FCC Sunsets the “Viewability” Rule for Hybrid Analog/Digital Cable Systems and Extends the HD Carriage Exemption for Small Cable Systems
The “Viewability” Rule Sunsets
The Federal Communications Commission (FCC) issued a decision today sunsetting the existing “viewability” requirements governing cable’s delivery of local broadcast signals as of Dec. 12, 2012. The decision does not change the cable industry’s underlying “must carry” obligation to offer certain local broadcast signals to every cable subscriber, but it does eliminate the need for cable systems to retransmit these broadcast signals simultaneously in both analog and digital formats. The decision should reduce the burden that the existing viewability (or “dual carriage”) rule imposes on cable’s limited bandwidth.
Most cable systems today offer their subscribers both analog and digital services. Under the existing FCC regulations, these hybrid systems are required to deliver must carry broadcast signals in both digital and analog to ensure that the signals can be “viewed” by every cable subscriber, regardless of the nature of the television equipment deployed in the subscriber’s residence. The FCC adopted this viewability requirement in 2007 (as the broadcast industry itself was preparing to transition from analog to digital delivery), but it did not make the rule permanent. Indeed, the rule was scheduled to sunset today unless the Commission ordered otherwise.
Many had expected the FCC to extend the viewability rule as a routine matter. The FCC, however, revised its original interpretation of the statutory “viewability” provision in light of intervening changes in technology and the video marketplace. The FCC concluded that these changes now weigh in favor of eliminating the inherent inefficiencies of a dual carriage requirement and allowing operators to redeploy bandwidth previously devoted to duplicative analog carriage for HD and broadband services. The FCC noted that the vast majority of cable customers today already make use of digital equipment, and that Digital Transport Adapters (DTAs) now provide inexpensive access to digital signals. Accordingly, the FCC concluded that requiring subscribers to secure digital-capable equipment is no longer inconsistent with a cable operator’s must carry obligation to make broadcast signals “viewable.” The FCC clearly was influenced by the First Amendment implications of extending the viewability rule under current circumstances. The decision notes that “the doctrine of constitutional avoidance counsels us to interpret the Act as not imposing a rigid analog-carriage requirement on cable operators, where the record establishes a reasonable, less burdensome alternative that meets the statutory objectives.”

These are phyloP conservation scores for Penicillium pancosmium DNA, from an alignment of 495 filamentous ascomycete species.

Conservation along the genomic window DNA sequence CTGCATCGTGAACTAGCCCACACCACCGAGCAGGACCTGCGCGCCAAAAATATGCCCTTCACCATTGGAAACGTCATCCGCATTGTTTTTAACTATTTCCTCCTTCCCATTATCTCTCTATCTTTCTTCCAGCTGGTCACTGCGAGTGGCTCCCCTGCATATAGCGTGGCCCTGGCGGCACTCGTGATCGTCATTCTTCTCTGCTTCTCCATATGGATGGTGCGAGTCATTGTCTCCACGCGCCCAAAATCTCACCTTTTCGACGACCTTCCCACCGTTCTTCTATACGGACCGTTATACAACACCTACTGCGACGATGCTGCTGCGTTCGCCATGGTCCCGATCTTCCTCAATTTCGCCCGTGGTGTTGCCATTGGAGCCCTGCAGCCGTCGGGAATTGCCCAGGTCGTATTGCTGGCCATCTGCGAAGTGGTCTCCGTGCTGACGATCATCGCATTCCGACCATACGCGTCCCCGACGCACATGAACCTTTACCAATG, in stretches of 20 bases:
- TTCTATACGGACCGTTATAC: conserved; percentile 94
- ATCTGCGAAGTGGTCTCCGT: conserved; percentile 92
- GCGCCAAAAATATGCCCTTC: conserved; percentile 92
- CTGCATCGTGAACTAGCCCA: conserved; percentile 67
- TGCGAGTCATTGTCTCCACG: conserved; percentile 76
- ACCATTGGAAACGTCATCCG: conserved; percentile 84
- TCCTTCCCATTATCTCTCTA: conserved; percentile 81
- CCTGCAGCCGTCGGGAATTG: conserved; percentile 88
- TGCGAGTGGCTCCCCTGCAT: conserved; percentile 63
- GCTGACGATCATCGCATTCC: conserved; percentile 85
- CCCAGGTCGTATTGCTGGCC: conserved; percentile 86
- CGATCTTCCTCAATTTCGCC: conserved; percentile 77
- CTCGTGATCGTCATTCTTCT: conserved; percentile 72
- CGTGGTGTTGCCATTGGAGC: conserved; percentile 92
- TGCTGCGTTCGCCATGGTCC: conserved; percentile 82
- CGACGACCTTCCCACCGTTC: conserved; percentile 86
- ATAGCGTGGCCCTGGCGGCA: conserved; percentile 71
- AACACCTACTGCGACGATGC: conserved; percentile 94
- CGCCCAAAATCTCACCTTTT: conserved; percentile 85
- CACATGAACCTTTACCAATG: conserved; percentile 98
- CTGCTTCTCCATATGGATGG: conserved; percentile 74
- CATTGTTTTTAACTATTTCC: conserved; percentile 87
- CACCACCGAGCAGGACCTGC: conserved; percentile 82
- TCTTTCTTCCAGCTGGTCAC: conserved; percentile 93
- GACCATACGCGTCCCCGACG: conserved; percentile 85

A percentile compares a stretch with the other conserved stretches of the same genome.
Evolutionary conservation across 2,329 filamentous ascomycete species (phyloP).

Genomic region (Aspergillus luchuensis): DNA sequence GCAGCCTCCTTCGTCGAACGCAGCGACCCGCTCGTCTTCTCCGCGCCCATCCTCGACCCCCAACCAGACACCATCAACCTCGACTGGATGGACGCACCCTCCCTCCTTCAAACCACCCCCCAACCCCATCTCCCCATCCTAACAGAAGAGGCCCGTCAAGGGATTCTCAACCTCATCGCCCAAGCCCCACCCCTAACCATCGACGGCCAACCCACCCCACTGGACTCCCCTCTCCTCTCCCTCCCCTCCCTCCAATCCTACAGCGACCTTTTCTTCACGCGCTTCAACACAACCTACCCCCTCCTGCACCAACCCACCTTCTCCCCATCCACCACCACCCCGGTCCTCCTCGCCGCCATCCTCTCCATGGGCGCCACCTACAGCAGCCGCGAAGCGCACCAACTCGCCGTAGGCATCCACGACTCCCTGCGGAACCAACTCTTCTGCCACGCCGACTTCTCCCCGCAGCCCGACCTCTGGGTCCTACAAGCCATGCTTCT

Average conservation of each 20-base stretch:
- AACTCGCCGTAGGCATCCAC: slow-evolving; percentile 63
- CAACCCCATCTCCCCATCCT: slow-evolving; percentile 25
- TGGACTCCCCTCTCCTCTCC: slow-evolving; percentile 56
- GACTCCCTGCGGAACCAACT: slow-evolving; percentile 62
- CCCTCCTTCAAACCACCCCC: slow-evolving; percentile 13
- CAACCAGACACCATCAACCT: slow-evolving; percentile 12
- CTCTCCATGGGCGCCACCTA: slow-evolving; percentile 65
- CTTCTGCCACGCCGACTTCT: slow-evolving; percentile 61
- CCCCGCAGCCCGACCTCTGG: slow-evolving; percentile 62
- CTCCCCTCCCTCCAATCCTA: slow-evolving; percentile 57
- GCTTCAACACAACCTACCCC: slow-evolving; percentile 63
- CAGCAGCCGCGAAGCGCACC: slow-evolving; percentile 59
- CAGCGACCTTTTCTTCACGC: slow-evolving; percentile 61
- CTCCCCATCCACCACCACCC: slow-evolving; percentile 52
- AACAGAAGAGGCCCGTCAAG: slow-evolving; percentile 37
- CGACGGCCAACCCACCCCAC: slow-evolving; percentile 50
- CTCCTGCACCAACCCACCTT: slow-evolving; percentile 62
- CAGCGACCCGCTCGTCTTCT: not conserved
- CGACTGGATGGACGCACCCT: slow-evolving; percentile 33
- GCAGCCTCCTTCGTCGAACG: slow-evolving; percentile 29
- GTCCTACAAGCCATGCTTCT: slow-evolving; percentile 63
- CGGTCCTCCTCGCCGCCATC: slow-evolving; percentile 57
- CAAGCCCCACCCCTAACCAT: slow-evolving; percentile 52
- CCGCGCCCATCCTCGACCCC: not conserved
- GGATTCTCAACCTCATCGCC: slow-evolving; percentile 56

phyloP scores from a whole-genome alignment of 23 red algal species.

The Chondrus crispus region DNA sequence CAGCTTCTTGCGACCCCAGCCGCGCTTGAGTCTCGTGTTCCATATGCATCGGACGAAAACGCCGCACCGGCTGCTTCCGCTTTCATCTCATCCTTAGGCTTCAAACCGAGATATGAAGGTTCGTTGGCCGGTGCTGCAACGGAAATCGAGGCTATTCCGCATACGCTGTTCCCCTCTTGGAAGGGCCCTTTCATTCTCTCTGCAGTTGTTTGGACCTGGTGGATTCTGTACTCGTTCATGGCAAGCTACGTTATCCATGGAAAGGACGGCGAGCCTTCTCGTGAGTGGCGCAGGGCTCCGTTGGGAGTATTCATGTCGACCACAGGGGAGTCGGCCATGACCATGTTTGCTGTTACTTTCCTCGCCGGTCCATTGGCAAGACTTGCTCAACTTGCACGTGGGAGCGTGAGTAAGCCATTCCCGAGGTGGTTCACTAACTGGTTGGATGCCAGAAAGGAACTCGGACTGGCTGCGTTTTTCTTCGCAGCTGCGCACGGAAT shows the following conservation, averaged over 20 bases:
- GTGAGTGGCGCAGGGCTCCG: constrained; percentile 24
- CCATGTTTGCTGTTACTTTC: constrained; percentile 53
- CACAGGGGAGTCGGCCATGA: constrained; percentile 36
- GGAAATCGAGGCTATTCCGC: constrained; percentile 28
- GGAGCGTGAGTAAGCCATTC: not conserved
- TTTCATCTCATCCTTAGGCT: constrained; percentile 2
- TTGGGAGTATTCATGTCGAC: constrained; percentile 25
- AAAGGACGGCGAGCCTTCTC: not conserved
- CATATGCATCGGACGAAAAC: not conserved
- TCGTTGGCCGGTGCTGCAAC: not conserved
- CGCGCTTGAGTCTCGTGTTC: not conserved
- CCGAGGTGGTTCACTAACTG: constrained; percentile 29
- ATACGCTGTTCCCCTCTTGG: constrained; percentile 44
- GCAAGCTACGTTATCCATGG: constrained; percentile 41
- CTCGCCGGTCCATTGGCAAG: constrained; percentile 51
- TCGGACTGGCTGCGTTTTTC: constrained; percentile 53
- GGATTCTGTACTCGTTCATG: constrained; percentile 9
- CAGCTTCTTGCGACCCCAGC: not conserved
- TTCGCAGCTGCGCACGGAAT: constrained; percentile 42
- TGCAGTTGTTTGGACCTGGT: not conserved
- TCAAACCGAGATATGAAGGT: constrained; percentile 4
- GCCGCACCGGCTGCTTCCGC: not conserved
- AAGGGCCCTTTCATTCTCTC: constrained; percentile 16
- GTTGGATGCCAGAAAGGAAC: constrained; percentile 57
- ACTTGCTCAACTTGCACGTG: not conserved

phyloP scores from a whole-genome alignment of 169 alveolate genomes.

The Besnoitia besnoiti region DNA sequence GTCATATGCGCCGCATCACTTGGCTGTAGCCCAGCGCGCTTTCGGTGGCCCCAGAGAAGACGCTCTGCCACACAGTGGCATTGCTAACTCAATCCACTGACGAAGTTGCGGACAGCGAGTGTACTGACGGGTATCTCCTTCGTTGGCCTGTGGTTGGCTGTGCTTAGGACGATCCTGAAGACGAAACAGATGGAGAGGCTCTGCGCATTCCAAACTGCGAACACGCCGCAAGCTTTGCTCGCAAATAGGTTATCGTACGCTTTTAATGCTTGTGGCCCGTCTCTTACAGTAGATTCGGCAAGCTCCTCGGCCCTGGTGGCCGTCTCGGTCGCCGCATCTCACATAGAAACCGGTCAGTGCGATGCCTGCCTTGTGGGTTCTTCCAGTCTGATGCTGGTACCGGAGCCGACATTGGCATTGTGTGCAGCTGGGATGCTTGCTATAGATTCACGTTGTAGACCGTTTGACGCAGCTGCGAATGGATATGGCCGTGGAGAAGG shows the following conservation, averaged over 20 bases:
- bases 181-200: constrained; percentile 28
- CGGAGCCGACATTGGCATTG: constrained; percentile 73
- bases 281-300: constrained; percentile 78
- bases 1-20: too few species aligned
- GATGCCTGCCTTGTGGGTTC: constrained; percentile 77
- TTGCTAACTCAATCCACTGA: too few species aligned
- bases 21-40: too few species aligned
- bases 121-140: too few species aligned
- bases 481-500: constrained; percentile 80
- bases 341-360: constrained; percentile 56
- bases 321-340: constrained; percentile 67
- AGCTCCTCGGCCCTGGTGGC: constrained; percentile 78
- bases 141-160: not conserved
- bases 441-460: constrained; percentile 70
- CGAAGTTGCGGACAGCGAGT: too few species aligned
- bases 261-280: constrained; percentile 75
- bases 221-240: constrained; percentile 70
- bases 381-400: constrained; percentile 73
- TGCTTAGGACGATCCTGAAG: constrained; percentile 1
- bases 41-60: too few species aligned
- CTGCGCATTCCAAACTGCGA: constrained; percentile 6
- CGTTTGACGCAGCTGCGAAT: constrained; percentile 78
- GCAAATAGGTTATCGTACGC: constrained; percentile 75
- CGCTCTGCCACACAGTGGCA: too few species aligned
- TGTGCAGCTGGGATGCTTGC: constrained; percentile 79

To avoid the existing dual carriage obligation after the Dec. 12th sunset, however, an operator must be prepared to offer digital equipment to basic-only subscribers at “minimal additional cost,” which the FCC suggests ordinarily would not exceed $2 per month. The FCC’s decision explains, “Materially higher leasing fees . . . could deter subscriber willingness to order the equipment needed to ensure viewability on a hybrid cable system.” The FCC also expects cable operators to notify their subscribers at least 30 days in advance of deleting the analog version of a must carry signal and explaining the subscribers’ equipment options. Finally, the FCC relied on commitments by NCTA and ACA that their eight largest members will notify affected must carry stations 90 days prior to suspending analog delivery.
The HD Carriage Exemption for Small Cable Systems is Extended
In the same Order, the FCC extended the existing exemption from the high-definition (HD) carriage requirement for small cable systems for another three years (until June 12, 2015). The FCC had previously determined that the cable industry’s statutory obligation to deliver must carry broadcast signals “without material degradation” ordinarily requires that cable systems deliver the HD version of a must carry station’s primary signal. It recognized, however, that this obligation would impose an unreasonable cost and technical burden on certain small systems. Accordingly, it created a three-year HD compliance exemption for systems with 2,500 or fewer subscribers (and not affiliated with a cable operator serving more than 10 percent of all MVPD subscribers), as well as those systems with an activated channel capacity of 552 MHz or less. In extending the existing exemption, the FCC concluded that “the exemption remains necessary to protect the viability of small systems and their service to rural and smaller market consumers.”